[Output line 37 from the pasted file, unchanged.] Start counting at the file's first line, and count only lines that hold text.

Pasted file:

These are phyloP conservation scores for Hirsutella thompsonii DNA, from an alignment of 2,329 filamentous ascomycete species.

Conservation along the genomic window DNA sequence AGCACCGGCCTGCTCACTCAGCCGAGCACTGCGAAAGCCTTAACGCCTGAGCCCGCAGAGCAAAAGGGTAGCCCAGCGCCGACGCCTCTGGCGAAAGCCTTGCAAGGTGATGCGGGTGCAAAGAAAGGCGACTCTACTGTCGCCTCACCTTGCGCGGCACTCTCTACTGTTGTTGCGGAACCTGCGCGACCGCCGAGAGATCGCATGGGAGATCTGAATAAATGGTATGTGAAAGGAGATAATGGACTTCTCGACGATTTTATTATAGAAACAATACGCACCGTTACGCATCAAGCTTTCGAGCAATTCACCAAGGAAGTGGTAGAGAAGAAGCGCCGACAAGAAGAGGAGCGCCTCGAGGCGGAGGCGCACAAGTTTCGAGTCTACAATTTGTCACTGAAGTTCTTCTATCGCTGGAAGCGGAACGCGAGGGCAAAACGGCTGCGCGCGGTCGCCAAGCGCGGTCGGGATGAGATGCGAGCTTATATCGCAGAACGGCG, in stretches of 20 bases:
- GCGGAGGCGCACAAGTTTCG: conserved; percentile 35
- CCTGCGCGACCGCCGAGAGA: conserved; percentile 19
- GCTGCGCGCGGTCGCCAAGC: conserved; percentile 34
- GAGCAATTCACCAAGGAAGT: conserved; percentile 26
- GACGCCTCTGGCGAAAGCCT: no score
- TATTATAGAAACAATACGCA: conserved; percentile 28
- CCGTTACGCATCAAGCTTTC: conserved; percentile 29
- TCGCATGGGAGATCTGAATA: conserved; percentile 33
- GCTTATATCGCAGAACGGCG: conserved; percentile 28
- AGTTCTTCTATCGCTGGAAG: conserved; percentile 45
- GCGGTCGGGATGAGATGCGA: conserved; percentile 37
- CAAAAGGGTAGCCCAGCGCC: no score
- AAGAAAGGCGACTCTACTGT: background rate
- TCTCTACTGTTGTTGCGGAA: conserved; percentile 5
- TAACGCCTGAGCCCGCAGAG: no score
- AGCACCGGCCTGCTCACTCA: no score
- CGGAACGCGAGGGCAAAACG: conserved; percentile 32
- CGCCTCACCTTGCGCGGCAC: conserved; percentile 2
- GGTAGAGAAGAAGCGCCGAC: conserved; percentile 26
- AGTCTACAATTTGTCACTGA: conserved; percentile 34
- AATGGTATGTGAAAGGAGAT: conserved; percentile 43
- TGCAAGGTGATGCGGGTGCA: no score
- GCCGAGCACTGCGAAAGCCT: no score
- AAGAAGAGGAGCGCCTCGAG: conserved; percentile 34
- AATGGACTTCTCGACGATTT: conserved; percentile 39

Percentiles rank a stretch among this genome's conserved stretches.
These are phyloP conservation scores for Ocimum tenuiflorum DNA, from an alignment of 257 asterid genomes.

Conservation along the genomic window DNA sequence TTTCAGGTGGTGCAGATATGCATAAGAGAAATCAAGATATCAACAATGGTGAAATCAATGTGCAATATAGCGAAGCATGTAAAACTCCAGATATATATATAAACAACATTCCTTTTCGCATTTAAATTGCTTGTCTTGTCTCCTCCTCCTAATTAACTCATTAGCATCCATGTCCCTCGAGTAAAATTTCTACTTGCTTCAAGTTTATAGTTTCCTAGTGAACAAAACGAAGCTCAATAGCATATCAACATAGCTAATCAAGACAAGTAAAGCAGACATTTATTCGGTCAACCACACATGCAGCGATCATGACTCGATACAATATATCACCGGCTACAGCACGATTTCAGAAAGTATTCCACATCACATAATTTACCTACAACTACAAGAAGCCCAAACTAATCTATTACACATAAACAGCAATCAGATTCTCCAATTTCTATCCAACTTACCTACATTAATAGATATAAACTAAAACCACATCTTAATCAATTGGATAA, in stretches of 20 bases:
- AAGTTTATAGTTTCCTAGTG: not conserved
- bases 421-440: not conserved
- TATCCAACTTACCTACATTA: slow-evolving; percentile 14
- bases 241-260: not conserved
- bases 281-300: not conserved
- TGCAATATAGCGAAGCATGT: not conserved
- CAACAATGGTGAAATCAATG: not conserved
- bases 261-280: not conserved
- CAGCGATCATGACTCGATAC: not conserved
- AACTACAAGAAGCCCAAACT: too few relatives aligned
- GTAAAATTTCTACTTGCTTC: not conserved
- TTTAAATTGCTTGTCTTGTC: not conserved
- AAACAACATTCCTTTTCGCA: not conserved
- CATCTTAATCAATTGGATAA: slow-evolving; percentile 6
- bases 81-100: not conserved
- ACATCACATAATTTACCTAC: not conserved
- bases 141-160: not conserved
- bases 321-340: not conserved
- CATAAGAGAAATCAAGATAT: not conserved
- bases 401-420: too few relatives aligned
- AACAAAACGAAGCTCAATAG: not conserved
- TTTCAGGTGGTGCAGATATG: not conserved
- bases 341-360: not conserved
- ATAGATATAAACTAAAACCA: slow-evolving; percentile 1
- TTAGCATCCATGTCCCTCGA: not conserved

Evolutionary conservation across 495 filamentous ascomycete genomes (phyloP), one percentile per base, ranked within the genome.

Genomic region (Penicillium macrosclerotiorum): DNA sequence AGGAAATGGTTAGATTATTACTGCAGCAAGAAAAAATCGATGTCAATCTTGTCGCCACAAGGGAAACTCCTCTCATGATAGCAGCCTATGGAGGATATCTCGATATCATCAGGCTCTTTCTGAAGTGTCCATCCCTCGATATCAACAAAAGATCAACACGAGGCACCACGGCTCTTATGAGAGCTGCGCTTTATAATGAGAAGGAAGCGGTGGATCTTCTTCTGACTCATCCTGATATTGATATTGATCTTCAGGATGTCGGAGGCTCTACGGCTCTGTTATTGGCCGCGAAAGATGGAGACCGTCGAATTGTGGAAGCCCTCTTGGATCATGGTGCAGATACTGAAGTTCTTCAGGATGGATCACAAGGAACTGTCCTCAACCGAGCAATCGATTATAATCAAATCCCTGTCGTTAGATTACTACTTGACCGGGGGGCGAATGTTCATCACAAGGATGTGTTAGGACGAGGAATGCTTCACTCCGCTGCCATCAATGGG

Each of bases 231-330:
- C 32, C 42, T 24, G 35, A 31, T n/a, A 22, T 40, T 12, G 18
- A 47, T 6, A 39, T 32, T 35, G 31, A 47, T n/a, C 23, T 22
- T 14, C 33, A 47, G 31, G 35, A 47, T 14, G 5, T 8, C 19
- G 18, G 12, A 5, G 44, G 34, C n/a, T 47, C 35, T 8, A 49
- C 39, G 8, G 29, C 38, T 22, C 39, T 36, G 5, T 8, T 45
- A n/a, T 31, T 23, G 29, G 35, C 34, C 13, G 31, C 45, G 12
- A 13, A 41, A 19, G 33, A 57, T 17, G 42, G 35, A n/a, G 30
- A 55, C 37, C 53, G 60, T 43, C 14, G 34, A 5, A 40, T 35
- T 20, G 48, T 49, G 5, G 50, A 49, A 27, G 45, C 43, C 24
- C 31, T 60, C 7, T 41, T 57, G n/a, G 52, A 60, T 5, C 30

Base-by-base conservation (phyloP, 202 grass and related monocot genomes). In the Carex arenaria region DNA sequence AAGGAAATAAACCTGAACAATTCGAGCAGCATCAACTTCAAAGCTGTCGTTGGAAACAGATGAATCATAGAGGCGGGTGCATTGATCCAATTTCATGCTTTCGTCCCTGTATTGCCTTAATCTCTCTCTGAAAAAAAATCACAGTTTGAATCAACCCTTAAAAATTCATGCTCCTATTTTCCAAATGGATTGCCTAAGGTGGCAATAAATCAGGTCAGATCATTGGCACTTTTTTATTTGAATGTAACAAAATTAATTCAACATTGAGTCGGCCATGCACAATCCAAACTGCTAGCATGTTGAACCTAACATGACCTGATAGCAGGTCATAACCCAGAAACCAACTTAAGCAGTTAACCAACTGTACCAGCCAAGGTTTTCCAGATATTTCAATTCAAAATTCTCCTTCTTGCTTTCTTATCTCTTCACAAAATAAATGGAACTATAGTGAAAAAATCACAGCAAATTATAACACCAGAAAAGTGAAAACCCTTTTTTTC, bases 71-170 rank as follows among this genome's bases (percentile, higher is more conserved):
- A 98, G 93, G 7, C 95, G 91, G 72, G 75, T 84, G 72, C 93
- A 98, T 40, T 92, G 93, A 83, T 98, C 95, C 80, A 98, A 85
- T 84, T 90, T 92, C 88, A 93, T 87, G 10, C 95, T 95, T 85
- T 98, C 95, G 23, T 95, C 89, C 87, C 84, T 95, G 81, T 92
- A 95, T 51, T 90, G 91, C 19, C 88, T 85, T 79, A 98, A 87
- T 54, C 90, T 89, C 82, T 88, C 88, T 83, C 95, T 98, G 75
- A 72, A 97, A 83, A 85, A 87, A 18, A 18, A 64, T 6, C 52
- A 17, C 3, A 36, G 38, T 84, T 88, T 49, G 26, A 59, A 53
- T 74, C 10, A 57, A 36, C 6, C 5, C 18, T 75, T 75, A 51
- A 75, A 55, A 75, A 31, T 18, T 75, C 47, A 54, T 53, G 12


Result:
- CAACAATGGTGAAATCAATG: not conserved